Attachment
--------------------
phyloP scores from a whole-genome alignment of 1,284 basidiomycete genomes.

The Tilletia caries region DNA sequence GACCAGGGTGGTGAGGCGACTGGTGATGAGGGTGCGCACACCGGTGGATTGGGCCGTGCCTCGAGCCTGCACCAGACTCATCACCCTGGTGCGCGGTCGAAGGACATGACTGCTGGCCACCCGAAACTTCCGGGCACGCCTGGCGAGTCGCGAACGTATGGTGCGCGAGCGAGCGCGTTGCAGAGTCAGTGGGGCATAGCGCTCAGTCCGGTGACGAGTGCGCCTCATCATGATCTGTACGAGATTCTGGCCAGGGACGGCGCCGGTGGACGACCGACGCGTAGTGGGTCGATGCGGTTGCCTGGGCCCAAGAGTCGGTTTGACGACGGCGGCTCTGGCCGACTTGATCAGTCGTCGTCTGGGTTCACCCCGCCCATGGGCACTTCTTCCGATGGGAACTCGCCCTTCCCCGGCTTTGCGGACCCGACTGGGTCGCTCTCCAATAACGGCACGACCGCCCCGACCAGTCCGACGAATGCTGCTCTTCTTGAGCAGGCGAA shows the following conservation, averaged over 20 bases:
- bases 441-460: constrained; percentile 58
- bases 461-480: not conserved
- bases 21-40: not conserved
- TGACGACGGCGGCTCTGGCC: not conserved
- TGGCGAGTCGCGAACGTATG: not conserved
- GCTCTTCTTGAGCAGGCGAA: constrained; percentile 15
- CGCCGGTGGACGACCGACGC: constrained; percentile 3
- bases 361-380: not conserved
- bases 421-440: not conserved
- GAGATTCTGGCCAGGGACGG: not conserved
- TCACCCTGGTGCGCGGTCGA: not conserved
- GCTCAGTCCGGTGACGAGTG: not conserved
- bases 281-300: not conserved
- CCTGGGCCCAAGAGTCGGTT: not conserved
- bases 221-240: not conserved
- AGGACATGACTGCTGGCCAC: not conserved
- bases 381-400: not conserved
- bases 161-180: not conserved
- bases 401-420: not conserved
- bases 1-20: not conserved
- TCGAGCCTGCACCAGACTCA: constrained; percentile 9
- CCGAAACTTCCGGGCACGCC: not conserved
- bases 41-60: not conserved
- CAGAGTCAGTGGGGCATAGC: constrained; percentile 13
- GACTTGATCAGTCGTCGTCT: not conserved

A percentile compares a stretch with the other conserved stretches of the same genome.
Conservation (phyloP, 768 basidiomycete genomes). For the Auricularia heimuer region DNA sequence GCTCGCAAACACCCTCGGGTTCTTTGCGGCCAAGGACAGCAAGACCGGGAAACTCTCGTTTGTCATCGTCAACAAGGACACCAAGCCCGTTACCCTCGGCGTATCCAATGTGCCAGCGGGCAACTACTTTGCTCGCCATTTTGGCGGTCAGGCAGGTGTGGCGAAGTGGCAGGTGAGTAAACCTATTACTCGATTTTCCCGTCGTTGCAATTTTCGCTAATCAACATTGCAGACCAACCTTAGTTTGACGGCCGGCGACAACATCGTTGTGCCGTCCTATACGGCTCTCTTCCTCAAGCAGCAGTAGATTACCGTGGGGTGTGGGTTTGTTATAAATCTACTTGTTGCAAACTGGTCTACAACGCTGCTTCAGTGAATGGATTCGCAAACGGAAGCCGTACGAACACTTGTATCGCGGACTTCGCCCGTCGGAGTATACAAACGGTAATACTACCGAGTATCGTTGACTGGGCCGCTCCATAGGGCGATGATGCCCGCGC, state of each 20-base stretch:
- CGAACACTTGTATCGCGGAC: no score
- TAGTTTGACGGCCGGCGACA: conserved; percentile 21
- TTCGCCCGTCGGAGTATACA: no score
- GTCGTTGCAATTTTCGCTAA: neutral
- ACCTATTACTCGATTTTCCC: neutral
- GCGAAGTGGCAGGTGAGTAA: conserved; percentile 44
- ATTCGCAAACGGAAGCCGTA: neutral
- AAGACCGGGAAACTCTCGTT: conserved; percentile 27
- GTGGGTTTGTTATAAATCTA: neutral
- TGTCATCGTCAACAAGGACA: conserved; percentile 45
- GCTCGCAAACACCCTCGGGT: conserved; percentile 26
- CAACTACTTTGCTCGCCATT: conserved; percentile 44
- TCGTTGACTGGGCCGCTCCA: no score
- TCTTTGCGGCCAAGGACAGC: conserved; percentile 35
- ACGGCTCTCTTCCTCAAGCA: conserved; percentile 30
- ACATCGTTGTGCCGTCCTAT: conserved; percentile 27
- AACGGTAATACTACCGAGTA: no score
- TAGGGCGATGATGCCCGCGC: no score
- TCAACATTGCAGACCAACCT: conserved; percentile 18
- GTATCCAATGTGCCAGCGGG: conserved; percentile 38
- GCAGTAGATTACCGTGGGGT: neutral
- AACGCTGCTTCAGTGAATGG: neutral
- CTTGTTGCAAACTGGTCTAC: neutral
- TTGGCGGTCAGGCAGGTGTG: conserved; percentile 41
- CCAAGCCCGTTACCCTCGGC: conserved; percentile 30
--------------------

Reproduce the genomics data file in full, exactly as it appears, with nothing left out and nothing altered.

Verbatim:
phyloP scores from a whole-genome alignment of 1,284 basidiomycete genomes.

The Tilletia caries region DNA sequence GACCAGGGTGGTGAGGCGACTGGTGATGAGGGTGCGCACACCGGTGGATTGGGCCGTGCCTCGAGCCTGCACCAGACTCATCACCCTGGTGCGCGGTCGAAGGACATGACTGCTGGCCACCCGAAACTTCCGGGCACGCCTGGCGAGTCGCGAACGTATGGTGCGCGAGCGAGCGCGTTGCAGAGTCAGTGGGGCATAGCGCTCAGTCCGGTGACGAGTGCGCCTCATCATGATCTGTACGAGATTCTGGCCAGGGACGGCGCCGGTGGACGACCGACGCGTAGTGGGTCGATGCGGTTGCCTGGGCCCAAGAGTCGGTTTGACGACGGCGGCTCTGGCCGACTTGATCAGTCGTCGTCTGGGTTCACCCCGCCCATGGGCACTTCTTCCGATGGGAACTCGCCCTTCCCCGGCTTTGCGGACCCGACTGGGTCGCTCTCCAATAACGGCACGACCGCCCCGACCAGTCCGACGAATGCTGCTCTTCTTGAGCAGGCGAA shows the following conservation, averaged over 20 bases:
- bases 441-460: constrained; percentile 58
- bases 461-480: not conserved
- bases 21-40: not conserved
- TGACGACGGCGGCTCTGGCC: not conserved
- TGGCGAGTCGCGAACGTATG: not conserved
- GCTCTTCTTGAGCAGGCGAA: constrained; percentile 15
- CGCCGGTGGACGACCGACGC: constrained; percentile 3
- bases 361-380: not conserved
- bases 421-440: not conserved
- GAGATTCTGGCCAGGGACGG: not conserved
- TCACCCTGGTGCGCGGTCGA: not conserved
- GCTCAGTCCGGTGACGAGTG: not conserved
- bases 281-300: not conserved
- CCTGGGCCCAAGAGTCGGTT: not conserved
- bases 221-240: not conserved
- AGGACATGACTGCTGGCCAC: not conserved
- bases 381-400: not conserved
- bases 161-180: not conserved
- bases 401-420: not conserved
- bases 1-20: not conserved
- TCGAGCCTGCACCAGACTCA: constrained; percentile 9
- CCGAAACTTCCGGGCACGCC: not conserved
- bases 41-60: not conserved
- CAGAGTCAGTGGGGCATAGC: constrained; percentile 13
- GACTTGATCAGTCGTCGTCT: not conserved

A percentile compares a stretch with the other conserved stretches of the same genome.
Conservation (phyloP, 768 basidiomycete genomes). For the Auricularia heimuer region DNA sequence GCTCGCAAACACCCTCGGGTTCTTTGCGGCCAAGGACAGCAAGACCGGGAAACTCTCGTTTGTCATCGTCAACAAGGACACCAAGCCCGTTACCCTCGGCGTATCCAATGTGCCAGCGGGCAACTACTTTGCTCGCCATTTTGGCGGTCAGGCAGGTGTGGCGAAGTGGCAGGTGAGTAAACCTATTACTCGATTTTCCCGTCGTTGCAATTTTCGCTAATCAACATTGCAGACCAACCTTAGTTTGACGGCCGGCGACAACATCGTTGTGCCGTCCTATACGGCTCTCTTCCTCAAGCAGCAGTAGATTACCGTGGGGTGTGGGTTTGTTATAAATCTACTTGTTGCAAACTGGTCTACAACGCTGCTTCAGTGAATGGATTCGCAAACGGAAGCCGTACGAACACTTGTATCGCGGACTTCGCCCGTCGGAGTATACAAACGGTAATACTACCGAGTATCGTTGACTGGGCCGCTCCATAGGGCGATGATGCCCGCGC, state of each 20-base stretch:
- CGAACACTTGTATCGCGGAC: no score
- TAGTTTGACGGCCGGCGACA: conserved; percentile 21
- TTCGCCCGTCGGAGTATACA: no score
- GTCGTTGCAATTTTCGCTAA: neutral
- ACCTATTACTCGATTTTCCC: neutral
- GCGAAGTGGCAGGTGAGTAA: conserved; percentile 44
- ATTCGCAAACGGAAGCCGTA: neutral
- AAGACCGGGAAACTCTCGTT: conserved; percentile 27
- GTGGGTTTGTTATAAATCTA: neutral
- TGTCATCGTCAACAAGGACA: conserved; percentile 45
- GCTCGCAAACACCCTCGGGT: conserved; percentile 26
- CAACTACTTTGCTCGCCATT: conserved; percentile 44
- TCGTTGACTGGGCCGCTCCA: no score
- TCTTTGCGGCCAAGGACAGC: conserved; percentile 35
- ACGGCTCTCTTCCTCAAGCA: conserved; percentile 30
- ACATCGTTGTGCCGTCCTAT: conserved; percentile 27
- AACGGTAATACTACCGAGTA: no score
- TAGGGCGATGATGCCCGCGC: no score
- TCAACATTGCAGACCAACCT: conserved; percentile 18
- GTATCCAATGTGCCAGCGGG: conserved; percentile 38
- GCAGTAGATTACCGTGGGGT: neutral
- AACGCTGCTTCAGTGAATGG: neutral
- CTTGTTGCAAACTGGTCTAC: neutral
- TTGGCGGTCAGGCAGGTGTG: conserved; percentile 41
- CCAAGCCCGTTACCCTCGGC: conserved; percentile 30